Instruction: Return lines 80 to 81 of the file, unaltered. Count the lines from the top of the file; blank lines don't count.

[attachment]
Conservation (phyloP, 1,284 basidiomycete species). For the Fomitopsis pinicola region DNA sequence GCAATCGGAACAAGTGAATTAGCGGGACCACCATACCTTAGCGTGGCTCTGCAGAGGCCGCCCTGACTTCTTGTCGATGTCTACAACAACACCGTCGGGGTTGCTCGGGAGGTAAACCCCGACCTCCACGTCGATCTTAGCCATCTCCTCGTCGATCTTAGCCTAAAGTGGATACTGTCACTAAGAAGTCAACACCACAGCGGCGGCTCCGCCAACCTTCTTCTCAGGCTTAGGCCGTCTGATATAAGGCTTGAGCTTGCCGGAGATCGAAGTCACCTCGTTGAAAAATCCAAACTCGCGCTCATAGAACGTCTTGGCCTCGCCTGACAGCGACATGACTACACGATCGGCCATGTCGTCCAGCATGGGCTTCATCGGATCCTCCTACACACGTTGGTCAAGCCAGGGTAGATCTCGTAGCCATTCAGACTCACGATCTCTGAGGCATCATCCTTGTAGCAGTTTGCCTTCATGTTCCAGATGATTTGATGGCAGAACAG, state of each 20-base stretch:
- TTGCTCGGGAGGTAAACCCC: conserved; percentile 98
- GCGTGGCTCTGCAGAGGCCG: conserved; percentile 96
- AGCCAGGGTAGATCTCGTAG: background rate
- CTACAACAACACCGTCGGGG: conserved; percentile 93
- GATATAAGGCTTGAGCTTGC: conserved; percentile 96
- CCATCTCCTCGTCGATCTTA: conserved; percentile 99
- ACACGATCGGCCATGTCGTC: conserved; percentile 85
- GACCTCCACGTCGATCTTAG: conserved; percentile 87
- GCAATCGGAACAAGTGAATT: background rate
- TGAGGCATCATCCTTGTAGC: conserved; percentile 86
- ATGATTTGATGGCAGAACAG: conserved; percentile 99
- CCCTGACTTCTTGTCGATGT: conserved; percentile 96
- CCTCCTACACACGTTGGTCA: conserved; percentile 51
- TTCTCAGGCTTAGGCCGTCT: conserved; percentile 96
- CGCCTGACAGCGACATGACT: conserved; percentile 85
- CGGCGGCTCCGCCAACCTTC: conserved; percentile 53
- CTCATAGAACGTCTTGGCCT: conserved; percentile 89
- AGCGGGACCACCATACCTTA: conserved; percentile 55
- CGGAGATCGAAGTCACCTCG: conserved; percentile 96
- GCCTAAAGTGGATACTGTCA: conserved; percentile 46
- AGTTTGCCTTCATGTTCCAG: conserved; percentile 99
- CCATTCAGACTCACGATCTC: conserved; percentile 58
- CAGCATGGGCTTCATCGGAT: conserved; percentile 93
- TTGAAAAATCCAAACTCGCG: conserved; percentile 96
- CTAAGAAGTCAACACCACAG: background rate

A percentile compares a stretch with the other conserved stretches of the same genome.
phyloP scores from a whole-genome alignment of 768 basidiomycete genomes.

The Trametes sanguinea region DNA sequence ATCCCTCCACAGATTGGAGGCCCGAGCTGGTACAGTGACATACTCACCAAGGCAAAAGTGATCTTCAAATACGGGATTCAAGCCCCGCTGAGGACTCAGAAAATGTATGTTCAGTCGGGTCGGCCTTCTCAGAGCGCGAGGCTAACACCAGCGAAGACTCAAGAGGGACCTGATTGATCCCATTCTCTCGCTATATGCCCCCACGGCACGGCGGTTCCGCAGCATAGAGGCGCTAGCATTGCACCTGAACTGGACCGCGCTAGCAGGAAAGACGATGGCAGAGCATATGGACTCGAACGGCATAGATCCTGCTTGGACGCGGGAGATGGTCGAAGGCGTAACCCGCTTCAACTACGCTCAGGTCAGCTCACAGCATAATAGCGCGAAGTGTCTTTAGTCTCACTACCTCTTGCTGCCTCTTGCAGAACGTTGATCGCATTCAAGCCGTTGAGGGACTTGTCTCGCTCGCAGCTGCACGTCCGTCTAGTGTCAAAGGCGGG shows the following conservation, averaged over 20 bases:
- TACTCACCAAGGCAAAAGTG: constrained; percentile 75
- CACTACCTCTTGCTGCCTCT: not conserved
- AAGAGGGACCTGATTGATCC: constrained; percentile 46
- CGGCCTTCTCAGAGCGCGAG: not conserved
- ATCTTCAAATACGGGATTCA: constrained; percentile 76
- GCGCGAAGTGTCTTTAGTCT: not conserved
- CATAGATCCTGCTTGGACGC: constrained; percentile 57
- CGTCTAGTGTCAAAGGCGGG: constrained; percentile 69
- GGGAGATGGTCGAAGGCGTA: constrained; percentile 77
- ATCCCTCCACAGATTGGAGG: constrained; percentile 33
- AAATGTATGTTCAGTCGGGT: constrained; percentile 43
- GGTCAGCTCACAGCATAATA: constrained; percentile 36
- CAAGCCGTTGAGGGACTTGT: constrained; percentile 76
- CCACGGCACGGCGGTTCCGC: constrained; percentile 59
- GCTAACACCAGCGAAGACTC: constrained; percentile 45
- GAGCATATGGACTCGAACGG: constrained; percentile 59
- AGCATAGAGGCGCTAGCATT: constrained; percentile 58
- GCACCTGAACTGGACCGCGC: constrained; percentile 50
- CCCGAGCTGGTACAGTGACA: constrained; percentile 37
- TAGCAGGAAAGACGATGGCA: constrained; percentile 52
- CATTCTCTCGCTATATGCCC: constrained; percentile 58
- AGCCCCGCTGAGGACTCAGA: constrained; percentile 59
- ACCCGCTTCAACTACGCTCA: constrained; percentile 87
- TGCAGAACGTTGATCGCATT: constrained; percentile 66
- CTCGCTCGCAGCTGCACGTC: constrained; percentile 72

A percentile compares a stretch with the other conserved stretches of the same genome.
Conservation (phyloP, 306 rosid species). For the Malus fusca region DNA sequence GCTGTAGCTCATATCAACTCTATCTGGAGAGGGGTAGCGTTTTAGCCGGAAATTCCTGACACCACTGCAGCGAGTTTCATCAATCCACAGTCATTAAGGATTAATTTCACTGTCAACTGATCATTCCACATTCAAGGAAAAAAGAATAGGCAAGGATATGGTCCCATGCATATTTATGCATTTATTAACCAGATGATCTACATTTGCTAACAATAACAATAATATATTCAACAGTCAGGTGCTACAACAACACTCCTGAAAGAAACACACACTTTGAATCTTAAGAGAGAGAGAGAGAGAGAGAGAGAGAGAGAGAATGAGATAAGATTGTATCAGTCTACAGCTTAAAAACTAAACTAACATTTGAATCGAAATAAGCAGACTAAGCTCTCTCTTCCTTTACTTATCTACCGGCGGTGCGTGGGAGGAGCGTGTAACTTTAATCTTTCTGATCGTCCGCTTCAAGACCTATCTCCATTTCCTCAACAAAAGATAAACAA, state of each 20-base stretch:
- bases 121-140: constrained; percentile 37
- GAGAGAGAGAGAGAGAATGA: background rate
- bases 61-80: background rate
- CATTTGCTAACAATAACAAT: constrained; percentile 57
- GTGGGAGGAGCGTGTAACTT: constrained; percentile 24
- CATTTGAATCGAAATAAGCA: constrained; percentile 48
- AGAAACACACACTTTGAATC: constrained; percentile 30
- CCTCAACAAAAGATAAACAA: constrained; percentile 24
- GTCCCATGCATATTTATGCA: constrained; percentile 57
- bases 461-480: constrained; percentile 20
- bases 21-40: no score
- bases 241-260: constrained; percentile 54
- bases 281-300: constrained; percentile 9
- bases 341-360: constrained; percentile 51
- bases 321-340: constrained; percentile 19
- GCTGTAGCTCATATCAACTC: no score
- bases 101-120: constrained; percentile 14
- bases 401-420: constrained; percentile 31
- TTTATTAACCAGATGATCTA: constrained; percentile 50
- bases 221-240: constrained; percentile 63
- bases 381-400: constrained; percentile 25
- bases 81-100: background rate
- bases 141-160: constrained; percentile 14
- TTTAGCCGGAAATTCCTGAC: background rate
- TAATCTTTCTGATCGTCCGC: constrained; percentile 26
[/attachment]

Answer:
- TTTAGCCGGAAATTCCTGAC: background rate
- TAATCTTTCTGATCGTCCGC: constrained; percentile 26